Serving House: A Journal of Literary Arts
  • Home
  • About
  • Archive
  • Bio Notes
  • Bookshelf
  • Contents
  • Submit
2,037 words
SHJ Issue 16
Spring 2017

St. Rita and the Magical Lemon

by T Nicole Cirone

So that I could face a future without my husband, who had left me last summer for another woman, I decided to turn to the past, the very distant past from which my recent ancestors had distanced themselves when they emigrated to America. The ancient world, where magic gave hope when human efforts to alter the course of things had failed.

Our marriage was fraying, unravelling fight by vicious fight, and the distance between us grew as he traveled for work, but I didn’t know exactly why he had left me—only that he had communicated to me in an email that our marriage was no longer viable. He had picked up with another woman immediately. A woman who, at least on social media, possessed in abundance what I lacked: a perfectly fit athletic body, Big Sexy Hollywood Blonde Hair, a trust fund, and the lifestyle brand clothes I coveted but couldn’t afford on my teacher’s salary.

Basically, she encompassed the snapshots of life I desired in the catalogues I poured over; catalogues that featured girls that looked like her: fit, in touch with nature, perpetually climbing rocks and mountains. Flying through air at sunset and leaping on beaches that stretched for miles as though into a vast and welcoming future. The kind of woman who is equipped, with her taut and ready physique, to bound over life’s obstacles—and look badass sexy doing it.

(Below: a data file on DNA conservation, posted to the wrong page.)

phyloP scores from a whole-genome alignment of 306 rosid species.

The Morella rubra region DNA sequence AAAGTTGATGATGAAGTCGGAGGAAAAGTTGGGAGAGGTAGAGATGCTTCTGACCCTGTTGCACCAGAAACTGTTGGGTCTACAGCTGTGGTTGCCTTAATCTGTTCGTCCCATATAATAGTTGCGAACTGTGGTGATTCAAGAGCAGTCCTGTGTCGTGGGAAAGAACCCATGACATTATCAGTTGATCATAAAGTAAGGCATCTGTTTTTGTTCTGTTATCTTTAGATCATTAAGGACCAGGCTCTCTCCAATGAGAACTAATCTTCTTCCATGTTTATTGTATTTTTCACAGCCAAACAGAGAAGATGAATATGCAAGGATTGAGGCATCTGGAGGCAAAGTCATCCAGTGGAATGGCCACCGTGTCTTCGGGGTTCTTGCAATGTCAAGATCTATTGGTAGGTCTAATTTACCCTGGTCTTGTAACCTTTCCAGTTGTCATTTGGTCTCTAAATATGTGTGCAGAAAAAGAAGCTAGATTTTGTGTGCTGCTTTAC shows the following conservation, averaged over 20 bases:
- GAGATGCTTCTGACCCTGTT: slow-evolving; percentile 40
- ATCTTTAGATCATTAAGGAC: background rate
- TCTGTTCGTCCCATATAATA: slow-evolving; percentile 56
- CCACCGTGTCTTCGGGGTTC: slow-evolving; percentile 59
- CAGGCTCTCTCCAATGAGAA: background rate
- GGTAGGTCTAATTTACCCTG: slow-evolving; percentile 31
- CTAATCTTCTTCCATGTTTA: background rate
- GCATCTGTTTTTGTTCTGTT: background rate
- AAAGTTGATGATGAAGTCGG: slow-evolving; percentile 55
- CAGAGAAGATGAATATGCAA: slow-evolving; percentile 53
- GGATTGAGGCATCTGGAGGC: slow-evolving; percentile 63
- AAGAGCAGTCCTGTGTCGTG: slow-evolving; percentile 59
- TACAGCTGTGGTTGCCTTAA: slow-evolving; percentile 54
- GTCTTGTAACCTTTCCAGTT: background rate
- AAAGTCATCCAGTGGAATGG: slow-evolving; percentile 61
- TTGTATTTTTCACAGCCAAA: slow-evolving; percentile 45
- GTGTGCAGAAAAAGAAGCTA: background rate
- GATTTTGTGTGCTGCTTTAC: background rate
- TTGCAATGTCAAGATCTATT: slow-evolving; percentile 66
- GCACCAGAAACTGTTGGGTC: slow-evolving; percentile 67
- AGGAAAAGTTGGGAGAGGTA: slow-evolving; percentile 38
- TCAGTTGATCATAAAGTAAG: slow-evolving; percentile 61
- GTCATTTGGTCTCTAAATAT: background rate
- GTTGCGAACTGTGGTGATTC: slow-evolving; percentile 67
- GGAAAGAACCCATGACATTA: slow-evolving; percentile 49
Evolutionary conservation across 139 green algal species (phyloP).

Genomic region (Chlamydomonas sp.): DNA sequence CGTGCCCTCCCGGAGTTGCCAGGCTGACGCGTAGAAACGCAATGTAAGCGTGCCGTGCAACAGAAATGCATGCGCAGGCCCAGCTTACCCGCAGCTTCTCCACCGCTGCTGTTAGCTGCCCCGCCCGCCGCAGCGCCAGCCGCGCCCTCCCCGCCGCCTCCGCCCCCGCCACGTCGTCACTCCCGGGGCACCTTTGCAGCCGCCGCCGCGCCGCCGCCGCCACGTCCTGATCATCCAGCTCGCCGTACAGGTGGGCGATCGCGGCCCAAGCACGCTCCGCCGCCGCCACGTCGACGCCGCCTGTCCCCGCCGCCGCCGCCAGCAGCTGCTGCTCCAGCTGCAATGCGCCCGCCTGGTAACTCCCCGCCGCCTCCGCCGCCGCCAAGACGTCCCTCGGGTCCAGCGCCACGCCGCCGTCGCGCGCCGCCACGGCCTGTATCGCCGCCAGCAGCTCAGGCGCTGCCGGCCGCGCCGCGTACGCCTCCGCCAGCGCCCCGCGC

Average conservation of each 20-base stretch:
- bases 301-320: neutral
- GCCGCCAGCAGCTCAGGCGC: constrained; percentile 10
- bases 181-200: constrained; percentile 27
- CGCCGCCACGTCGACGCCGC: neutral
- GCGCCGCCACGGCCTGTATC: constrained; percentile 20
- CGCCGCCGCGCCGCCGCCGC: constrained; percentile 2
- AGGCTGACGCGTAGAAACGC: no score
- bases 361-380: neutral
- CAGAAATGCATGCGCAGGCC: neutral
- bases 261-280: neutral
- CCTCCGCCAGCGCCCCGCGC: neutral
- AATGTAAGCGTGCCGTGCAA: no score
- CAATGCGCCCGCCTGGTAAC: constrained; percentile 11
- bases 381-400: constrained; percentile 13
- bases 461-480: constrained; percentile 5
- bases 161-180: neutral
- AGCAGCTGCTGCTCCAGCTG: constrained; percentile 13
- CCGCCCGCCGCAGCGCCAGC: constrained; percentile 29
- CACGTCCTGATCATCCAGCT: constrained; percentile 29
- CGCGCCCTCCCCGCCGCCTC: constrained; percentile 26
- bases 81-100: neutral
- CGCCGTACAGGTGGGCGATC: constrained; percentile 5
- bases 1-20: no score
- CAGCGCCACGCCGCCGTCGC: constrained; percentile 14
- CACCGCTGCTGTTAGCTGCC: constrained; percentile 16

Six years ago, when my husband and I first started seriously dating, we’d gone to Valley Forge Park. Overcome by the exhilaration of new love, I leapt across a dry creek bed. I flew briefly through the September day, feeling the warmth of sunshine on my outstretched arms, my heart alive for the first time in a while—only to land precisely on the jagged edge of a partly buried rock on the other side. A splintering pain radiated from the point of impact through my entire foot. I had shattered numerous bones and spent the first four months of our relationship in a cast. I was unable to drive. Sex was awkward and unpleasant. There was a bone cancer scare.